Moated site west of Church Road


Heritage Category: Scheduled Monument

List Entry Number: 1017858

Date first listed: 13-Feb-1953

Date of most recent amendment: 25-Jan-1993


Ordnance survey map of Moated site west of Church Road
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The building or site itself may lie within the boundary of more than one authority.

County: Nottinghamshire

District: Newark and Sherwood (District Authority)

Parish: Harby

National Grid Reference: SK8778370554


Legacy Record - This information may be included in the List Entry Details.

Reasons for Designation

Around 6,000 moated sites are known in England. They consist of wide ditches, often or seasonally water-filled, partly or completely enclosing one or more islands of dry ground on which stood domestic or religious buildings. In some cases the islands were used for horticulture. The majority of moated sites served as prestigious aristocratic and seigneurial residences with the provision of a moat intended as a status symbol rather than a practical military defence. The peak period during which moated sites were built was between about 1250 and 1350 and by far the greatest concentration lies in central and eastern parts of England. However, moated sites were built throughout the medieval period, are widely scattered throughout England and exhibit a high level of diversity in their forms and sizes. They form a significant class of medieval monument and are important for the understanding of the distribution of wealth and status in the countryside. Many examples provide conditions favourable to the survival of organic remains.

The moat at Harby is a reasonably well-preserved example of a large manorial moat with documented historical associations. Though it has suffered some disturbance since it was abandoned, this has been restricted to one area and the remains of buildings and structures from all phases of occupation will survive throughout.


Legacy Record - This information may be included in the List Entry Details.


The monument is the moated site west of All Saints Church, Harby and includes part of a roughly square platform enclosed on its south and west sides by ditches and, on its north side, by a boundary bank. The monument would also have extended eastwards into the area now occupied by All Saints churchyard. However, apart from a small area containing the surviving east end of the south ditch, the churchyard is not included in the scheduling as it is in current ecclesiastical use. Apart from the boundary bank along its northern edge, the platform was roughly 70m square. Approximately three-quarters of this area is included within the scheduling. Low earthworks along the northern edge of the platform mark the foundations of brick-built structures and are interpreted as evidence of later re-use of the moated site. The boundary bank is c.5m wide and 1.25m high and is flat-topped. Originally, it would have supported a timber palisade or wall. It extends westwards to form a dam across the northern end of the ditch on the west side of the moat, and is now truncated by the modern field boundary. Originally, it would have continued further westward to form the boundary round a second enclosure. At its north end, the western moat ditch is c.11m wide and has a very shallow V-shaped profile with a maximum depth of 1.5m. Towards the south, it is nearer 2m deep and is steeper sided. A 7m wide causeway lies between the south end of this ditch and the west end of the southern moat ditch. The south ditch is c.2m deep and 8m wide and has been filled in to the east where the churchyard now lies. There is now no visible sign of a ditch along the east side of the moat. This suggests either that the church lay within the moated enclosure or that the feature has been filled in and built over. The monument, which is sometimes wrongly referred to as Queen Eleanor's Palace, was in fact the site of the medieval moated manor house of Richard de Weston. It was here that the Queen died in 1290 after failing to recover from an illness whilst accompanying her husband Edward I on his campaign against the Scots. The moat would have been constructed some time prior to this and would have continued in use for some time after.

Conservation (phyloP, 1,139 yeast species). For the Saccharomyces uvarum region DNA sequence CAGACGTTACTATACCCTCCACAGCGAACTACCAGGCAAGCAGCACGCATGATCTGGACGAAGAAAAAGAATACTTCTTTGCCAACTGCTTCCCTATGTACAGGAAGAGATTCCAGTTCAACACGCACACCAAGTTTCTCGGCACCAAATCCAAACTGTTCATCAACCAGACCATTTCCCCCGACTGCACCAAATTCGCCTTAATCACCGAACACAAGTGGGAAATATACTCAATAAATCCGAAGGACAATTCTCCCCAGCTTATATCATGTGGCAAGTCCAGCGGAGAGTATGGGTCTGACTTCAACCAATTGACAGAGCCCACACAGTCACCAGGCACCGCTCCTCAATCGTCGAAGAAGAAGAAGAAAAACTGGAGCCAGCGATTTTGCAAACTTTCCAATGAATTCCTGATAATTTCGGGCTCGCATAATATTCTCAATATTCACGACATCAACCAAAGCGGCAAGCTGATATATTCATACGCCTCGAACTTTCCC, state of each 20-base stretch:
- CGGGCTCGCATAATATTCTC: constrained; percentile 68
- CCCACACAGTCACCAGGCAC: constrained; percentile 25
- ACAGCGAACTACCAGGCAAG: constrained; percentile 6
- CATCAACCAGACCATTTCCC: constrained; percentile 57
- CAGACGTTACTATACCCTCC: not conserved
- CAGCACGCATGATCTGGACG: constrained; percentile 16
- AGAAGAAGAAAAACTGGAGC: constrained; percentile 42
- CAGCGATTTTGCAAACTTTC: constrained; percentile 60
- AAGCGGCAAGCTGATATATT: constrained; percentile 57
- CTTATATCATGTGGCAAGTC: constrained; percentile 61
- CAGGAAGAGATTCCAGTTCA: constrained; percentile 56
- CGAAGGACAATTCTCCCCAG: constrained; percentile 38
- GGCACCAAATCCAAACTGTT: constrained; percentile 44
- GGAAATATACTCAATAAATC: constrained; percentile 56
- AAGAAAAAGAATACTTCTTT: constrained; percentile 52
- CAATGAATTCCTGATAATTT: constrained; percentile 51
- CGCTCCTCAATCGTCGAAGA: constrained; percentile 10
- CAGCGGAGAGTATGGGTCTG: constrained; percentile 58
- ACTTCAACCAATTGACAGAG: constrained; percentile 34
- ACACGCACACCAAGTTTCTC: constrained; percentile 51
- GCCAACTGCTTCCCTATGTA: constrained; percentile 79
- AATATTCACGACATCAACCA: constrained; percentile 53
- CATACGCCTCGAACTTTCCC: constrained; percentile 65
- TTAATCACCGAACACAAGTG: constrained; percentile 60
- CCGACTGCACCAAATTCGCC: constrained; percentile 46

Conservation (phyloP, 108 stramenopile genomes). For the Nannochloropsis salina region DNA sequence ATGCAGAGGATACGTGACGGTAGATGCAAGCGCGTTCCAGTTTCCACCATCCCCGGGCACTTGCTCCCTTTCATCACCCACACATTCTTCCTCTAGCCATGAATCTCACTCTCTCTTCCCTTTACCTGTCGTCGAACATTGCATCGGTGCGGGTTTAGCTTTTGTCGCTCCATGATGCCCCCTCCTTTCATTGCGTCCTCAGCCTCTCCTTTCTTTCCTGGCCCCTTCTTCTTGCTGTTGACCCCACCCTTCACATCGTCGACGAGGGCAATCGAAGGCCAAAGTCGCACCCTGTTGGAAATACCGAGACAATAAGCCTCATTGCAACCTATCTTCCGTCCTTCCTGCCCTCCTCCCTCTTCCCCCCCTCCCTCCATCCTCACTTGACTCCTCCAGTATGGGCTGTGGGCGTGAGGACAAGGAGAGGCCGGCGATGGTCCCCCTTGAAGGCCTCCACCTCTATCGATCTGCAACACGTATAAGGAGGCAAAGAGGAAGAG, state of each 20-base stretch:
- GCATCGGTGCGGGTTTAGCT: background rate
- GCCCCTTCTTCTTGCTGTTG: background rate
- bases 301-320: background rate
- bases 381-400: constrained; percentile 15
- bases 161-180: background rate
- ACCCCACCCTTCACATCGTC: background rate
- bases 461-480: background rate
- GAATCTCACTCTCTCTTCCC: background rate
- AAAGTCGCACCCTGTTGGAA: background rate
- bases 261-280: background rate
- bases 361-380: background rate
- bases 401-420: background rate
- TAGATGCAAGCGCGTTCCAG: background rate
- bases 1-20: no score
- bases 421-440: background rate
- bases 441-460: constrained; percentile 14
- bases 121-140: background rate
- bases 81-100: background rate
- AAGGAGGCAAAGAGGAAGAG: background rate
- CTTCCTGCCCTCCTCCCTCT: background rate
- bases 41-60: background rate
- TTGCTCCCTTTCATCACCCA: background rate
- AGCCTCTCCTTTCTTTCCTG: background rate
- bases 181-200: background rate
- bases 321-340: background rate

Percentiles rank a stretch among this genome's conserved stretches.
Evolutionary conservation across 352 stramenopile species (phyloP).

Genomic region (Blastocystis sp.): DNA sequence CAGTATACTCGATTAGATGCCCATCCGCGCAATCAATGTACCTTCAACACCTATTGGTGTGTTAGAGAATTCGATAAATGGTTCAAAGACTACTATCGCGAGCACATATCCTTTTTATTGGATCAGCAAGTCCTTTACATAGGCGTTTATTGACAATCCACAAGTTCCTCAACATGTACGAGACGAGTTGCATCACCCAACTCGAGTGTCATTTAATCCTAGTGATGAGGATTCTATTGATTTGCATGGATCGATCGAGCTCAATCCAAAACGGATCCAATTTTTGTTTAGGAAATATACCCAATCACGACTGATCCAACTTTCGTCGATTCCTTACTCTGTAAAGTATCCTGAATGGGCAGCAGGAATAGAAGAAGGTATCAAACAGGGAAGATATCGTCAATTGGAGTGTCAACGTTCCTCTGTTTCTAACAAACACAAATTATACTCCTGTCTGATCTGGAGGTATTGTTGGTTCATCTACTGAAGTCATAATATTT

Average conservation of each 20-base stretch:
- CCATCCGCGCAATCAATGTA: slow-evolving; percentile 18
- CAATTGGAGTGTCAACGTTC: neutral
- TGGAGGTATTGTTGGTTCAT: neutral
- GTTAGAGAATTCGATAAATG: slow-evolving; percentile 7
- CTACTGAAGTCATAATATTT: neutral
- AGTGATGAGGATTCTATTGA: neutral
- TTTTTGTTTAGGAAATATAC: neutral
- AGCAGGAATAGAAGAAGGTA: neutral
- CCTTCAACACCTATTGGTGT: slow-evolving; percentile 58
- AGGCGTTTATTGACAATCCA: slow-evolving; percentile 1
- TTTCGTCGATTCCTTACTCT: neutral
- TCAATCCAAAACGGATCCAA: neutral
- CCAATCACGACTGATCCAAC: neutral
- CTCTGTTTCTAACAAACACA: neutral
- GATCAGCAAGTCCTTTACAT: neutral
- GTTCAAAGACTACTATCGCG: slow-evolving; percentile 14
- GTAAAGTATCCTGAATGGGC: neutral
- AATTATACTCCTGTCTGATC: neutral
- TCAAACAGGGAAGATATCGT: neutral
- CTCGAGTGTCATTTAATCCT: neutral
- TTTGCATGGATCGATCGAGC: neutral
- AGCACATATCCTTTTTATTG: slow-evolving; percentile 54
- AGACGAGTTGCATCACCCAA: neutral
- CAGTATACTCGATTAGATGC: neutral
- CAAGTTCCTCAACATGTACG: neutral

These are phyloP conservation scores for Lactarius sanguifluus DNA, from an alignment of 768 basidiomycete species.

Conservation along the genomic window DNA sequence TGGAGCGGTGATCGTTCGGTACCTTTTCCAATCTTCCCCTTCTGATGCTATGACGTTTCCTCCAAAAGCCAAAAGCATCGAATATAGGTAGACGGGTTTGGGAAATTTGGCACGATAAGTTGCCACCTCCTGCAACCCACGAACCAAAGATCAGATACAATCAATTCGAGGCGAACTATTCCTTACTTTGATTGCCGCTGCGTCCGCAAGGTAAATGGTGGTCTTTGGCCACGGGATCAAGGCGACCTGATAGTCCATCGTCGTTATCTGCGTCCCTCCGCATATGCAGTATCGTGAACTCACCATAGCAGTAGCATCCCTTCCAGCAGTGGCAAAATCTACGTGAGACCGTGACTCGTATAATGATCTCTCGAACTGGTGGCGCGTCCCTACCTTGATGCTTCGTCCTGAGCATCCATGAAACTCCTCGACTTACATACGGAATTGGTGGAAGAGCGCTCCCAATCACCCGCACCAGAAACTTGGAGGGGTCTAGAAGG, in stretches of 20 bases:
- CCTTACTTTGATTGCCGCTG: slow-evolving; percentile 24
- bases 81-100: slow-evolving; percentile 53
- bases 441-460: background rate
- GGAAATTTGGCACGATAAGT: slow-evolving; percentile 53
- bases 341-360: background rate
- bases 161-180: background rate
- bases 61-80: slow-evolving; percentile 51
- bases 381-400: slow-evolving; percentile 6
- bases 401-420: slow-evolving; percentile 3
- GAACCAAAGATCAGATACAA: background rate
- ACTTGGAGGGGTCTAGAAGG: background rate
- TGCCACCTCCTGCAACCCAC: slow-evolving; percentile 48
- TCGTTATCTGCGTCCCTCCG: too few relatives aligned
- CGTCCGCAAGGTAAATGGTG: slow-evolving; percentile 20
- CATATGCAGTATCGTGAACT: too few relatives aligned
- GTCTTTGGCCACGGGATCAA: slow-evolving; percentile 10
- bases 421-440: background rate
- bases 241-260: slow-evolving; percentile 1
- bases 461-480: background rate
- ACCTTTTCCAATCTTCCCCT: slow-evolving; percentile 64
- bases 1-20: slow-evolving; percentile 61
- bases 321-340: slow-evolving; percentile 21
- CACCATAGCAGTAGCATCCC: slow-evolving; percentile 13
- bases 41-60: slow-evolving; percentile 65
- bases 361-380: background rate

MAP EXTRACT The site of the monument is shown on the attached map extract. It includes a 2 metre boundary around the archaeological features, considered to be essential for the monument's support and preservation.


The contents of this record have been generated from a legacy data system.

Legacy System number: 23213

Legacy System: RSM


Books and journals
Thorold, H, Shell Guide to Nottinghamshire, (1984), 77
'Transactions of the Thoroton Society' in Transactions of the Thoroton Society: Volume 3, , Vol. 3, (1899), 2-15

End of official listing